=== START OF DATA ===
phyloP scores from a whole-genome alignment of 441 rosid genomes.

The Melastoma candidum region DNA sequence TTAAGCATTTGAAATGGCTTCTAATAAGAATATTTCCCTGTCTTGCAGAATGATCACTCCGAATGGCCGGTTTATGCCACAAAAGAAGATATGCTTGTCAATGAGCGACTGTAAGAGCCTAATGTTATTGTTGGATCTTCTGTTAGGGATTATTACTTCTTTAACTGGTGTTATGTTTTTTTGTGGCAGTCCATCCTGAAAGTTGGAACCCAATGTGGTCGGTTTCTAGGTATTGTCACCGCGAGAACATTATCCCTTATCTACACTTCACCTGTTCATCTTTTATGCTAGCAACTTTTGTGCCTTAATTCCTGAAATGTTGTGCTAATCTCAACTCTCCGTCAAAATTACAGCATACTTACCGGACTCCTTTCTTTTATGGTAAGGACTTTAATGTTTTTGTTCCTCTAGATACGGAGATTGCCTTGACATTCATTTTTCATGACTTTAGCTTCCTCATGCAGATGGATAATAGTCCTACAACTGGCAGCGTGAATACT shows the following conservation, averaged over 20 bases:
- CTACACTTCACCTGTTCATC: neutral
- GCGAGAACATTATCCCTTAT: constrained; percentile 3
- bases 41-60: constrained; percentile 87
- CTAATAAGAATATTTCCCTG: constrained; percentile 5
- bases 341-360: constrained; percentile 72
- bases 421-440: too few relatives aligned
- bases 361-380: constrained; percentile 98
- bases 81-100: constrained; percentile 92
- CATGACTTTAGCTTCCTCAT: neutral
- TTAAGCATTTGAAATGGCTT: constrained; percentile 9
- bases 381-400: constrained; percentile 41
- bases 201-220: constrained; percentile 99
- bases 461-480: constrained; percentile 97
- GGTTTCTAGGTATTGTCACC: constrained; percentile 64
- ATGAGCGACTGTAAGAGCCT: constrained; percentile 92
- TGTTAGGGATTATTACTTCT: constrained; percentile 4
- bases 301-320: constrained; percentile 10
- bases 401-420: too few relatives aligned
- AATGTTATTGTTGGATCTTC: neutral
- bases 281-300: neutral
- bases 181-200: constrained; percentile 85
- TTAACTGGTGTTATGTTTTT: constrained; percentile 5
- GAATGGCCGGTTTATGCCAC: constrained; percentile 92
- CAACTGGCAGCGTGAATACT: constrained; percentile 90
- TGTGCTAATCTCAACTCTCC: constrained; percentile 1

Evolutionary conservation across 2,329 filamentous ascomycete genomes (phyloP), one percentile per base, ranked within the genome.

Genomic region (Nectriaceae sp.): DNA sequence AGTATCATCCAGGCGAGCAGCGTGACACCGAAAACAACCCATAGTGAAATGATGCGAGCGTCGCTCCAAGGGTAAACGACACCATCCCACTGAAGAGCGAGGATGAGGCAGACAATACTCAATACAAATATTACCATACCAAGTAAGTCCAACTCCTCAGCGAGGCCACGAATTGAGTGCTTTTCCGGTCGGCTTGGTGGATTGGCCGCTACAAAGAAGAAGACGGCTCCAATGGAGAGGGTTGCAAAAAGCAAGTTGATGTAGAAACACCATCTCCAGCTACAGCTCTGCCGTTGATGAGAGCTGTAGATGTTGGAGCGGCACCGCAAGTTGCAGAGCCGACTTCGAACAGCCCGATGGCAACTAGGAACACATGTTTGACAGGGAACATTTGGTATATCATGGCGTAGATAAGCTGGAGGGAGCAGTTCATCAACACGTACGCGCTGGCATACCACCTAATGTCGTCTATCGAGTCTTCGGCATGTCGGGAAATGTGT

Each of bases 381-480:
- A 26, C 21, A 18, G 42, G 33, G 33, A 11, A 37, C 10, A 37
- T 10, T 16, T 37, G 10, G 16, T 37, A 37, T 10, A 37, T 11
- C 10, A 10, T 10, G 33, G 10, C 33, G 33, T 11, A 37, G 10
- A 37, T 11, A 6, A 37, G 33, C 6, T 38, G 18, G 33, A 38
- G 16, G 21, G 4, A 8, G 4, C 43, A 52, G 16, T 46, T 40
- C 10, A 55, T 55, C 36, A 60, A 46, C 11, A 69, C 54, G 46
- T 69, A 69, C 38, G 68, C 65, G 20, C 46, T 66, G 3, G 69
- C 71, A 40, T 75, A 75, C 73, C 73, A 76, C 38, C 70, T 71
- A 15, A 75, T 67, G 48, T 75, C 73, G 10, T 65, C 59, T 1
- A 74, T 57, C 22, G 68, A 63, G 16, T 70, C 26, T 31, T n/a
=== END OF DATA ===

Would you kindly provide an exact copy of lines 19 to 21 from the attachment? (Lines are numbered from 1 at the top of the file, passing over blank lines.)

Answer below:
- bases 301-320: constrained; percentile 10
- bases 401-420: too few relatives aligned
- AATGTTATTGTTGGATCTTC: neutral